What is indirect speech or reported speech?
When we tell people what another person said or thought, we often use reported speech or indirect speech. To do that, we need to change verb tenses (present, past, etc.) and pronouns (I, you, my, your, etc.) if the time and speaker are different. For example, present tenses become past, I becomes he or she, and my becomes his or her, etc.
- Sally: ‘I don’t have time.’ ⇒ Sally said that she didn’t have time.
- Peter: ‘I am tired .’ ⇒ He said that he was tired.
Omission of that
We often leave out that after reporting verbs like say, think, etc.
- She said she was late. (=She said that she was late.)
- I thought I would get the job.
Say or tell?
The most common verbs we use in reported speech are say and tell. We must pay attention here. We say tell somebody something, and say something (to somebody).
- They told me (that) they would help me. (NOT
They said me they would help me.)
- He said (that) he didn’t have a car. (NOT
He told that he didn’t have a car.)
Tense changes in indirect speech
When a person said something in the past and now we tell somebody what that person said, the time is different, and for this reason, the verb tenses change. Look at a summary of these changes.
Changes in expressions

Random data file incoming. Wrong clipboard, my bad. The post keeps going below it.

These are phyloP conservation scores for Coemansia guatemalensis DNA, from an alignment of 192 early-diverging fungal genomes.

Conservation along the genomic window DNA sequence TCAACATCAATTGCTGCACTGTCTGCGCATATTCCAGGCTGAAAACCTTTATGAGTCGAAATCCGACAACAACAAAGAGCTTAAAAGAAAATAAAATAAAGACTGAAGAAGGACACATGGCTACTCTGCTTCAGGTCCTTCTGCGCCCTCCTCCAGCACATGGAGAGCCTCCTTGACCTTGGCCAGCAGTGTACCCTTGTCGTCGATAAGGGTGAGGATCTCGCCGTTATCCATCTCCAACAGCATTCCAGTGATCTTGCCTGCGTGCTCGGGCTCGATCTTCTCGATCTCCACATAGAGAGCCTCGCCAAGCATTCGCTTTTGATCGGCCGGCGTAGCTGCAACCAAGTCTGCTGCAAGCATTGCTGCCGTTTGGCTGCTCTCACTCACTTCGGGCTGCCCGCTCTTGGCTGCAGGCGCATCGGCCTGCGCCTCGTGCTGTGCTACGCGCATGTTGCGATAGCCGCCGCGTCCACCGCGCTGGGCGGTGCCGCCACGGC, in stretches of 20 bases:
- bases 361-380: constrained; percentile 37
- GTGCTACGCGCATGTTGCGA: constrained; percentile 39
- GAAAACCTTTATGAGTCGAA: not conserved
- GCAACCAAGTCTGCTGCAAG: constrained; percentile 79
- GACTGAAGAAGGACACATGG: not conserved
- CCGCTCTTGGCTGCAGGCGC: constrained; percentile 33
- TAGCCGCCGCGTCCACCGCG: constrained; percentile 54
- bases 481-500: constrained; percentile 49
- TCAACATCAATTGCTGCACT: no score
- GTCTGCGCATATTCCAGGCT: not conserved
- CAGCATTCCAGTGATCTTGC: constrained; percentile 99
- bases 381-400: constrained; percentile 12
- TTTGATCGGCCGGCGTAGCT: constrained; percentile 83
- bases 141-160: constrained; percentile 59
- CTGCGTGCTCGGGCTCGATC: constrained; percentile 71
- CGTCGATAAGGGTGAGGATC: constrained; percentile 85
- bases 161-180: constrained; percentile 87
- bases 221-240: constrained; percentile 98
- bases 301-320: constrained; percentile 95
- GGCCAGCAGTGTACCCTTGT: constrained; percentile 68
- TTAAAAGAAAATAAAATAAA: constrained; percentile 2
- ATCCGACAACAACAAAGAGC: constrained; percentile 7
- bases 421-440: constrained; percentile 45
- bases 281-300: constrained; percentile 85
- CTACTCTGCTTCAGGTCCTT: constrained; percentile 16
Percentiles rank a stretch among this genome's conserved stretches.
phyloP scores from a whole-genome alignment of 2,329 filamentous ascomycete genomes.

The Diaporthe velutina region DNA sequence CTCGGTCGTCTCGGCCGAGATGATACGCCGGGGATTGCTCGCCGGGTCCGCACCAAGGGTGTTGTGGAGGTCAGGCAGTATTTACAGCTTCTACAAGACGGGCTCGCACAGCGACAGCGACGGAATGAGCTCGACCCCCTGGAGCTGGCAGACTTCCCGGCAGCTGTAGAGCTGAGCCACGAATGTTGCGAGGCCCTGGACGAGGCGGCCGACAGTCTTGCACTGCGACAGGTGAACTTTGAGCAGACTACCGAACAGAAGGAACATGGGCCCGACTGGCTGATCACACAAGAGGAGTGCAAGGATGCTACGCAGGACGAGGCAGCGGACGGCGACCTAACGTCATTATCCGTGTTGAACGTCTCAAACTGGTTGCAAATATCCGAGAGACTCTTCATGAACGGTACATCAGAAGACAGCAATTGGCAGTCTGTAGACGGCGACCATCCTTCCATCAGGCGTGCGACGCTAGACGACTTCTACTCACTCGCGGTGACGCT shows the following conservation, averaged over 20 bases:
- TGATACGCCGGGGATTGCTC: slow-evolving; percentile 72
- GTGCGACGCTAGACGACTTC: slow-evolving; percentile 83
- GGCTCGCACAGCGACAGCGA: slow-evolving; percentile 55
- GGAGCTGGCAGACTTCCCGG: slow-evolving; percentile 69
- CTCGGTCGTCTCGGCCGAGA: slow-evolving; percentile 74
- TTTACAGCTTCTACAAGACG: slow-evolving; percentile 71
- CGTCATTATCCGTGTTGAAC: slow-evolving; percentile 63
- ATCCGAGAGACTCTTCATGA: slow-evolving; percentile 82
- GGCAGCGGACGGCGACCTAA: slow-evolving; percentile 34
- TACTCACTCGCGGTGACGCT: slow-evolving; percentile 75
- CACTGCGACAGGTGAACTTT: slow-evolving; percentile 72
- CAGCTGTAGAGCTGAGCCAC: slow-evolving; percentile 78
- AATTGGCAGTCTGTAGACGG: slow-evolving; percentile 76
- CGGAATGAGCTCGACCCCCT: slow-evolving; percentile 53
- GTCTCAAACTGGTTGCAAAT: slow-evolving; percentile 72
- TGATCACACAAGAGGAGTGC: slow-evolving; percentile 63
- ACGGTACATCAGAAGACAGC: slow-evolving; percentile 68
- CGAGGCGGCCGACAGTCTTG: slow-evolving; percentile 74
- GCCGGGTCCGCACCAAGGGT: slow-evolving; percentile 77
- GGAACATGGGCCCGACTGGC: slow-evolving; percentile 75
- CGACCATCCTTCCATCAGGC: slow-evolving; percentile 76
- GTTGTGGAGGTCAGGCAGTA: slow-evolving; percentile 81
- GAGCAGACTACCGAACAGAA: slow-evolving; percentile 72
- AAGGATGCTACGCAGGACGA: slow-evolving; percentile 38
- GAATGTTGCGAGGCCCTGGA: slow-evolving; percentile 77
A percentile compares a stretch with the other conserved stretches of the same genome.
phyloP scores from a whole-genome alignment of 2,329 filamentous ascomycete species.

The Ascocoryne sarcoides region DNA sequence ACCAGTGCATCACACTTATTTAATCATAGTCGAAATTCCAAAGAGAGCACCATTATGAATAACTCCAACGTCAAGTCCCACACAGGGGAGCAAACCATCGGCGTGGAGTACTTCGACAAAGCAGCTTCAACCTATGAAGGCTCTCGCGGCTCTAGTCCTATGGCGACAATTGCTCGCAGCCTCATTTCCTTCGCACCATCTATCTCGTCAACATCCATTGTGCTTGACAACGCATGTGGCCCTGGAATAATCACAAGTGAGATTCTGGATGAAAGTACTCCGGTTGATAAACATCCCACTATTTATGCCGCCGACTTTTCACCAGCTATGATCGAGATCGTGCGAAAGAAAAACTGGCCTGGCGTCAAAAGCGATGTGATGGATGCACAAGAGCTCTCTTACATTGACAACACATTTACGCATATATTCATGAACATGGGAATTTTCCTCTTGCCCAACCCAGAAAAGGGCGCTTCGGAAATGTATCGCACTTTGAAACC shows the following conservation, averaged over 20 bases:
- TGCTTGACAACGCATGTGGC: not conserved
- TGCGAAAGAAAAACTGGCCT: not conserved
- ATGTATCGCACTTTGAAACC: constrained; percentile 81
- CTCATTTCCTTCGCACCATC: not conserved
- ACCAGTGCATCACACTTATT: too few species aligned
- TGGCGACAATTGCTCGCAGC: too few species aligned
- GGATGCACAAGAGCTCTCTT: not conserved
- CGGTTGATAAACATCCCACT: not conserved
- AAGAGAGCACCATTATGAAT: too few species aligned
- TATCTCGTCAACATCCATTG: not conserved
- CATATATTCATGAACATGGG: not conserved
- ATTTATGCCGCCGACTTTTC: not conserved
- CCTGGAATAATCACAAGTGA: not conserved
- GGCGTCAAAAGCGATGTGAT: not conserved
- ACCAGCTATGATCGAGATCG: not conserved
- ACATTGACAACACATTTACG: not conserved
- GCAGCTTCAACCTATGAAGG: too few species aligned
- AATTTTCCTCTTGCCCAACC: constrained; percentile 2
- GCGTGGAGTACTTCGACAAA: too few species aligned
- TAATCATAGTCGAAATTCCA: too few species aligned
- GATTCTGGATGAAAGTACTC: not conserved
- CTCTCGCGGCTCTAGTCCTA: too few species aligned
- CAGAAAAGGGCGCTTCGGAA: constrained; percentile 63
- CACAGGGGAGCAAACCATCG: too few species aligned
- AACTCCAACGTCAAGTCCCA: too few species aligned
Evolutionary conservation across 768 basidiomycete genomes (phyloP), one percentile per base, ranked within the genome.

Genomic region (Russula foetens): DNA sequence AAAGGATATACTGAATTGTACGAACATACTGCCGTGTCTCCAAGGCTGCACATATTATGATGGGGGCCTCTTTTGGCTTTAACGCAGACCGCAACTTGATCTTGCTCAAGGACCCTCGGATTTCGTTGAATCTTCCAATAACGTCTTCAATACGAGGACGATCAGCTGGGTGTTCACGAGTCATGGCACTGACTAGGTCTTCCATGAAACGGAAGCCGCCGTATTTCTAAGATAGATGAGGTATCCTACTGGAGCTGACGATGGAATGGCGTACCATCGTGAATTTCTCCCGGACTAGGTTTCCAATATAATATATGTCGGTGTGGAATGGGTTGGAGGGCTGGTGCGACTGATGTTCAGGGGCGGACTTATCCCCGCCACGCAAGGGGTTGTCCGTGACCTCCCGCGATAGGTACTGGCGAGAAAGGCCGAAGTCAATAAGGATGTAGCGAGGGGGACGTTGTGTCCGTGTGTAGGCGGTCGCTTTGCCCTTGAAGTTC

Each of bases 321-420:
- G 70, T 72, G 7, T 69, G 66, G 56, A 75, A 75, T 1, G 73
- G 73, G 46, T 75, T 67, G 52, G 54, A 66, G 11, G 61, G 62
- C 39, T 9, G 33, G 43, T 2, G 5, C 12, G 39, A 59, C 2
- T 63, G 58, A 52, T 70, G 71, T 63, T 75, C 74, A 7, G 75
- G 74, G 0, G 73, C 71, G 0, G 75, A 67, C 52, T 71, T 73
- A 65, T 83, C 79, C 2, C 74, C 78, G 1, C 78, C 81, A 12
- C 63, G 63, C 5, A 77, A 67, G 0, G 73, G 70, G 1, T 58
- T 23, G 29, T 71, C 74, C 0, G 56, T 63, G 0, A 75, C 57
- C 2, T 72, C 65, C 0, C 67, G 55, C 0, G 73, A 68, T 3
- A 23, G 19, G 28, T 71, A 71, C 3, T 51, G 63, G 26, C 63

There are adverbs or expressions of time and place that change when we report what someone said. Here you have a list.
Questions in indirect speech
We use the normal order of words in reported questions, i.e. the subject comes before the verb, and it is not necessary to use do or did.
Imperatives in indirect speech
When we report an order or instruction, we use the form ask or tell someone to do something.
Pronoun changes in indirect speech
In reported or indirect speech we must also pay attention to the use of pronouns. When a person tells us something, he or she uses the first person (I, me, my, we, us, our) to talk about himself or herself and the second person (you, your) to talk about us, the person listening. But when we tell someone else what that person said, we are going to use the third person (he, she, his, her, etc.) to talk about the speaker and the first person (I, me, my) to talk about ourselves, the listener.
- ‘I will help you.’ ⇒ He said that he would help me.
- ‘That’s my pen.’ ⇒ She said that it was her pen.
- ‘I need your help.’ ⇒ She said that she needed my help.